Here are a few more tips for looking after a Scottish Fold cat:
Because of their double coat, Scottish Folds require quite a bit of maintenance to stay happy and healthy. If you decide to bring this breed into your life, you will need to commit to a regular grooming schedule. A long-haired kitty will need grooming at least twice a week (or on alternate days). A feline with shorter fur will benefit from once-weekly grooming sessions.
Because of their folded ears, Scottish Fold felines need to have their ears checked on a weekly basis and occasionally cleaned. Make sure you stay on top of other essential cat care too, such as trimming your kitty’s claws and cleaning their teeth.
While the Scottish Fold’s ears are certainly adorable, they also lead to some very specific health concerns. The weakened cartilage that allows their ears to fold over also causes weakness in this breed’s leg joints.
So, it’s important to keep your Scottish Fold’s joints healthy by feeding them a protein-rich diet and avoiding carbs. This breed is also prone to weight-gain. To avoid an overweight kitty, make sure to feed your cat on a schedule and keep treats to a minimum.
Scottish Folds require a fair amount of daily activity and stimulation. This breed does not do well on their own. If left alone for too long, your fur friend will grow bored and may even become depressed. Hence, it’s important to make time to play with your cat several times throughout the day. Scottish Folds love being outdoors and enjoy climbing and jumping, so access to a safe garden space is a bonus for this breed!
If you spend long hours at work every day or do a lot of travel, you might need to reconsider getting a Scottish Fold cat. However, one way to combat feline boredom is by hiring a cat sitter to provide cat day care while you’re away at work. And if you’re traveling, consider finding a house sitter to stay in your home with your cat. This will ensure that your Scottish Fold receives enough attention and stimulation in your absence.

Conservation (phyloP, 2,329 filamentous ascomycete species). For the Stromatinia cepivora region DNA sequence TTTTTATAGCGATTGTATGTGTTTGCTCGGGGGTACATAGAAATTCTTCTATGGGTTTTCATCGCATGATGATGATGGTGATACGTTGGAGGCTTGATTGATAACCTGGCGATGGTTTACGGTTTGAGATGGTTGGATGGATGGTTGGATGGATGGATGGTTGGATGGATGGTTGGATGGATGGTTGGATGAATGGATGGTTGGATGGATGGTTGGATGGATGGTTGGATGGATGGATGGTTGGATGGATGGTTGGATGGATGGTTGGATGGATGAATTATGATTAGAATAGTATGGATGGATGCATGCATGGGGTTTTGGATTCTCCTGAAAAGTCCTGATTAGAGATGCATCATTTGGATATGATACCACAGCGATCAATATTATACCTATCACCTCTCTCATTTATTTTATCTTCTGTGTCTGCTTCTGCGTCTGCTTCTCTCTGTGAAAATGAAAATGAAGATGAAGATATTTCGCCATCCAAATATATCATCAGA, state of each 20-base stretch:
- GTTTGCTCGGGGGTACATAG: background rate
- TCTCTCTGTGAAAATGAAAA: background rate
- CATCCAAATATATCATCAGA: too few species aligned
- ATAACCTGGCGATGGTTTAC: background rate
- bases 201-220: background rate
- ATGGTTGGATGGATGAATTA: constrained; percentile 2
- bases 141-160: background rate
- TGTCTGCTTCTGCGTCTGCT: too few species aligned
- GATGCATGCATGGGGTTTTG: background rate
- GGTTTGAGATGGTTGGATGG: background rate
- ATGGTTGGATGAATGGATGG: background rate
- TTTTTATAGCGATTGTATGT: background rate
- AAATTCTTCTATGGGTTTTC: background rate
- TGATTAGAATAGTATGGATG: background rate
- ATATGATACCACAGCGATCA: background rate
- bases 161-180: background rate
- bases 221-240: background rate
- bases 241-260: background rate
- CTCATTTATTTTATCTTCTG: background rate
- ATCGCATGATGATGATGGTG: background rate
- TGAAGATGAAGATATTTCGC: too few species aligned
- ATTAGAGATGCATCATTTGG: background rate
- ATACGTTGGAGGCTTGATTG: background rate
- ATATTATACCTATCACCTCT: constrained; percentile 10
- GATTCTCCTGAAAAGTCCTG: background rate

Other fascinating facts about Scottish Folds
Scottish Folds are never bred together
It’s interesting to note that breeders consider it unethical to breed two Scottish Folds together. Instead, they produce the specific folded-ear mutation by breeding Scottish Folds with British or American Shorthairs. The reason is that experts fear that breeding two Scottish Folds could lead to their offspring being born with degenerative issues. Which is a nice reminder that, when deciding whether to bring a feline into your life, the most ethical option is to always consider adoption before going to a breeder.
While pop star Taylor Swift is certainly famous in her own right, you could argue that the felines in her house—Scottish Folds Meredith and Olivia—are the ones with the real star power. Then there’s Claudia Schiffer’s furry friend, Chip, who not only published a book called Blue Chip: Confessions of Claudia Schiffer’s Cat but he stared in the movie Argyll too (and let’s be real, completely stole the show). AND, in the crossover none of us knew we needed, there’s actually an ongoing theory that Taylor Swift wrote the novel which inspired Argyll. The internet does love a good cat-related conspiracy…